"Protecting against a DDoS"
Well a DDoS attack is an acronym for a Distributed Denial of Service attack. This can be caused by different type of protocol flooding that is directed to your network.
There are different type of attacks using UDP, TCP, and ICMP protocol attacks (I will not get into them because this is a lot to cover for another topic for discussion.)
Ouch I am flooded with a DDoS attack!
So one of my IPs got punked by a DDoS attack that was targeting a general web server. What I did with my Mikrotik was fast and effective; so pay attention to reduce or protect against a web server DDoS attack that I had experienced.
What I had to do in the heat of the moment to stop a DDoS attack was that of the following:
1.) First calm down
2.) Tick tock time is speeding by and bandwidth is being consumed; but stay calm!
3.) Assess what kind of attack is occurring: UDP, TCP or ICMP
4.) Assess the targeted IP address
5.) Do NOT reject the packets or else you are just amplifying the bandwidth slam. You must DROP the packets
6.) Implemented the following code from the CLI:
This code is modified from the spam prevention script that is found in the wiki.
/ip firewall filter add action=drop chain=virus comment="Drop Spammer" disabled=no dst-port=25 \ protocol=tcp src-address-list=spammer add action=add-src-to-address-list address-list=spammer address-list-timeout=\ 1d chain=virus comment="add to spammer list" connection-limit=30,32 \ disabled=no dst-port=25 limit=10,5 protocol=tcp src-address-list=!smtpOK add action=drop chain=virus comment="SMTP SPAM stopper!" disabled=no \ dst-port=25 protocol=tcp src-address-list=!smtpOK
This also works in the same manner for DNS attacks that can be hitting your server relentlessly
/ip firewall filter add action=drop chain=virus comment="Drop 53 DoS attack" disabled=no \ dst-port=53 protocol=tcp src-address-list=spammer add action=drop chain=virus comment="Drop 53 DoS attack" disabled=no \ dst-port=53 protocol=udp src-address-list=spammer
And finally this is what I used with some tweaking.. So watch this and make sure that outside normal users can still pull up your webpage you may need to modify the amount on the limit of connections. I started with 40 but you may need to adjust it greater for normal use or you may reduce the connections to build your spammer list and block the DDoS bots.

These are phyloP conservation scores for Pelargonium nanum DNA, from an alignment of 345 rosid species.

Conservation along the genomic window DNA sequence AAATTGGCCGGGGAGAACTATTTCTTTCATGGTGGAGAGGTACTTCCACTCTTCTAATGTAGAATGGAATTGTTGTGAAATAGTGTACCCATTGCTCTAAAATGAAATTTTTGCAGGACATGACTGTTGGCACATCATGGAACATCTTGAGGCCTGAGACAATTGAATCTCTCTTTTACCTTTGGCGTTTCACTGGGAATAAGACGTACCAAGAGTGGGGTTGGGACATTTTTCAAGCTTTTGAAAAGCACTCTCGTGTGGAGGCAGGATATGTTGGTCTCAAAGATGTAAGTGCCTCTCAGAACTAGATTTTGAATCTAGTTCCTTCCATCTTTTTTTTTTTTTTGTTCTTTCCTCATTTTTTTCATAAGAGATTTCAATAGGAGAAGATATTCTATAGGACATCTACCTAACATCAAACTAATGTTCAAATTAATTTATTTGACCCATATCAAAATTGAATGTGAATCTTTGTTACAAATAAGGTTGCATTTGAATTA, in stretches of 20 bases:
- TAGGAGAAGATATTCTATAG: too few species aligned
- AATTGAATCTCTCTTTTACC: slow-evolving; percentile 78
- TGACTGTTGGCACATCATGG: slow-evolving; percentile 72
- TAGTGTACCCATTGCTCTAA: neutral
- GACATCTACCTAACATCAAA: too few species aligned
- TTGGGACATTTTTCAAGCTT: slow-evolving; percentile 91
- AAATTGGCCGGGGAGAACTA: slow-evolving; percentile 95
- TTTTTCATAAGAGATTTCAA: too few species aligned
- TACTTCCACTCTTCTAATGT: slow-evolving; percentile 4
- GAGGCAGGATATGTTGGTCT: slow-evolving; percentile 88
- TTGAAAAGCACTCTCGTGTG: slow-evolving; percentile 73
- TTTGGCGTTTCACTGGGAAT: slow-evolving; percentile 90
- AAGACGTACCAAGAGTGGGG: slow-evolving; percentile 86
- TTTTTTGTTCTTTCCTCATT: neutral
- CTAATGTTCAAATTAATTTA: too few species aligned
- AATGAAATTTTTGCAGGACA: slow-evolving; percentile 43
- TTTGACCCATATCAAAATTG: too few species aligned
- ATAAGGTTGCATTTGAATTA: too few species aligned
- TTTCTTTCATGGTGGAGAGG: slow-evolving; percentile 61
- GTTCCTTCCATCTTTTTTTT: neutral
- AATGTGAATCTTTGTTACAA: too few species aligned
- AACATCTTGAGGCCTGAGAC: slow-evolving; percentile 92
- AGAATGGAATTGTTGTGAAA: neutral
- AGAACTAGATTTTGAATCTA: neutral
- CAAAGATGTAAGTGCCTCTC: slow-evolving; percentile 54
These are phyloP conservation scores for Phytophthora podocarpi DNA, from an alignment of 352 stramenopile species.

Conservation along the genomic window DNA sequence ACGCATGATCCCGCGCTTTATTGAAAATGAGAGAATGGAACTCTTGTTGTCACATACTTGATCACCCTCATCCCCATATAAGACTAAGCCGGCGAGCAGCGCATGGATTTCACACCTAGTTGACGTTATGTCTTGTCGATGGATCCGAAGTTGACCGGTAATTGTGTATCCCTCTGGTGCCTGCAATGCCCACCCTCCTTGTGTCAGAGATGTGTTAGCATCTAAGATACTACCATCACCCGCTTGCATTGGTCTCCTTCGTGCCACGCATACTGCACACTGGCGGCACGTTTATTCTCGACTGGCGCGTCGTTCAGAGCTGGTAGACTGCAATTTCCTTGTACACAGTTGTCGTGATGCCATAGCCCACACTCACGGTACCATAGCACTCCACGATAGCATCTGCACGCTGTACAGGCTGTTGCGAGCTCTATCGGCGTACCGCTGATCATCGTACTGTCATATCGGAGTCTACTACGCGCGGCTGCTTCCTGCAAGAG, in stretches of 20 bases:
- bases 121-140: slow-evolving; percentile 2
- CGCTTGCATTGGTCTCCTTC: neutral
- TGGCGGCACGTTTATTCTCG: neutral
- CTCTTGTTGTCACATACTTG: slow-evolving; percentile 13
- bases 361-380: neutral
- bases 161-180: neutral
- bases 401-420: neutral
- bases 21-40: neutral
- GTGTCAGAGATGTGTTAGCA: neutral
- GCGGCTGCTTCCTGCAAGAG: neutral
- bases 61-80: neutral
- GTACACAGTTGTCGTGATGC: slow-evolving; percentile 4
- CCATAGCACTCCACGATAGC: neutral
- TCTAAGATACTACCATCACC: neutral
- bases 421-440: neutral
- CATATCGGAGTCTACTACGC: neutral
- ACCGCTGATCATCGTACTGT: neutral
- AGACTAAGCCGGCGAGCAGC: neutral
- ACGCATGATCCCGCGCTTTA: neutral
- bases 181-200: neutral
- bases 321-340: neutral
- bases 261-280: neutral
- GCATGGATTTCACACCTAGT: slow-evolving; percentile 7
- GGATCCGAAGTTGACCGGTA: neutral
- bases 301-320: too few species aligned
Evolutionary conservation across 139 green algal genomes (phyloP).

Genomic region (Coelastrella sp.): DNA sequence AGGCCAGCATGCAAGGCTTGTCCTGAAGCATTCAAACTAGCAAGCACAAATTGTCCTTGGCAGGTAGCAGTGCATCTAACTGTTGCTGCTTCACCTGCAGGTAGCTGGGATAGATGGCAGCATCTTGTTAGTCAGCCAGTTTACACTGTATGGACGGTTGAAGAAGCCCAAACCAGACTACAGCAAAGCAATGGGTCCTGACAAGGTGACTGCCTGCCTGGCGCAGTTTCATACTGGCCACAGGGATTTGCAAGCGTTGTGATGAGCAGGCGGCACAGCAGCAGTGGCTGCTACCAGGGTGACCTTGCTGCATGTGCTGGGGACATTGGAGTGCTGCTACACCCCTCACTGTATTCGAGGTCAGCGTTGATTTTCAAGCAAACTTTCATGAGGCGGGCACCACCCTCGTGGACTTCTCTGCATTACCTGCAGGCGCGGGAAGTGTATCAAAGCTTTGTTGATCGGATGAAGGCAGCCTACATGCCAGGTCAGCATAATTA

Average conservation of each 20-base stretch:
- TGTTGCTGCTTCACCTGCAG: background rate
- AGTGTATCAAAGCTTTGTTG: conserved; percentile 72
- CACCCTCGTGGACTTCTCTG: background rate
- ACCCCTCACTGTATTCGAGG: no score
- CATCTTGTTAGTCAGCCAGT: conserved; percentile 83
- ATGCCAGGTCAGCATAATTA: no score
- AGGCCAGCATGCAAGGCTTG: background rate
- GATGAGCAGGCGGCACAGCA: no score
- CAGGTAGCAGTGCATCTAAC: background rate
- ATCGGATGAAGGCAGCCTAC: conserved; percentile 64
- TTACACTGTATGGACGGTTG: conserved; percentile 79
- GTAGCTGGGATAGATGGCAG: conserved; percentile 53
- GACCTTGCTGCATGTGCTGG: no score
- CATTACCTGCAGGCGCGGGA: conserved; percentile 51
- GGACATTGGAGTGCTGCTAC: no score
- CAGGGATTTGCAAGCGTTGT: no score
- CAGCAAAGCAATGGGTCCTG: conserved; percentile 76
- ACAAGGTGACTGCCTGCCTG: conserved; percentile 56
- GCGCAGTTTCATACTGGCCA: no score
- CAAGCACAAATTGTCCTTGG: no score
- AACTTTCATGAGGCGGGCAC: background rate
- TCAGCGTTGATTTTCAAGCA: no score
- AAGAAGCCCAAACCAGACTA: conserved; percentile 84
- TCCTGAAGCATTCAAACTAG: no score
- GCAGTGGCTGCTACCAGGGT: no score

/ip firewall filter add action=drop chain=virus comment="Drop 80 DoS attack" disabled=no \ dst-port=80 protocol=tcp src-address-list=spammer add action=add-src-to-address-list address-list=spammer address-list-timeout=\ 2d chain=virus comment="Drop 80 DoS attack" connection-limit=40,32 \ disabled=no dst-port=80 limit=20,5 protocol=tcp src-address-list=!smtpOK
Yes I know that I am using the spammer address list but if the culprit bots are doing a depth in full attack and are using multiple attack vectors then this is how you protect your self in a moment of crisis against some script kiddie. Now if your DDoS attack has subsided you may want to disable the last set of code for the port 80 attack so that your websites will work with out a problem. This is only used for temporary protection and not to be ran at all times unless you fully understand you websites connection averages from one page pull.
This is just provided to show you how to give your Mikrotik the ability to protect against bot attacks.
DDoS's can cost an ill willed user so these type of attacks are rare in this form. But if you made enemies on the Internet and some one wanted to rent a bot herd for an attack this is what you do to protect your self.
NOTE: Always add your internal network onto your smtpOK address list this is your whitelist. You can make your lists under the following by going to:
Click on the Plus sign and give the name of smtpOK and then add in you internal address range.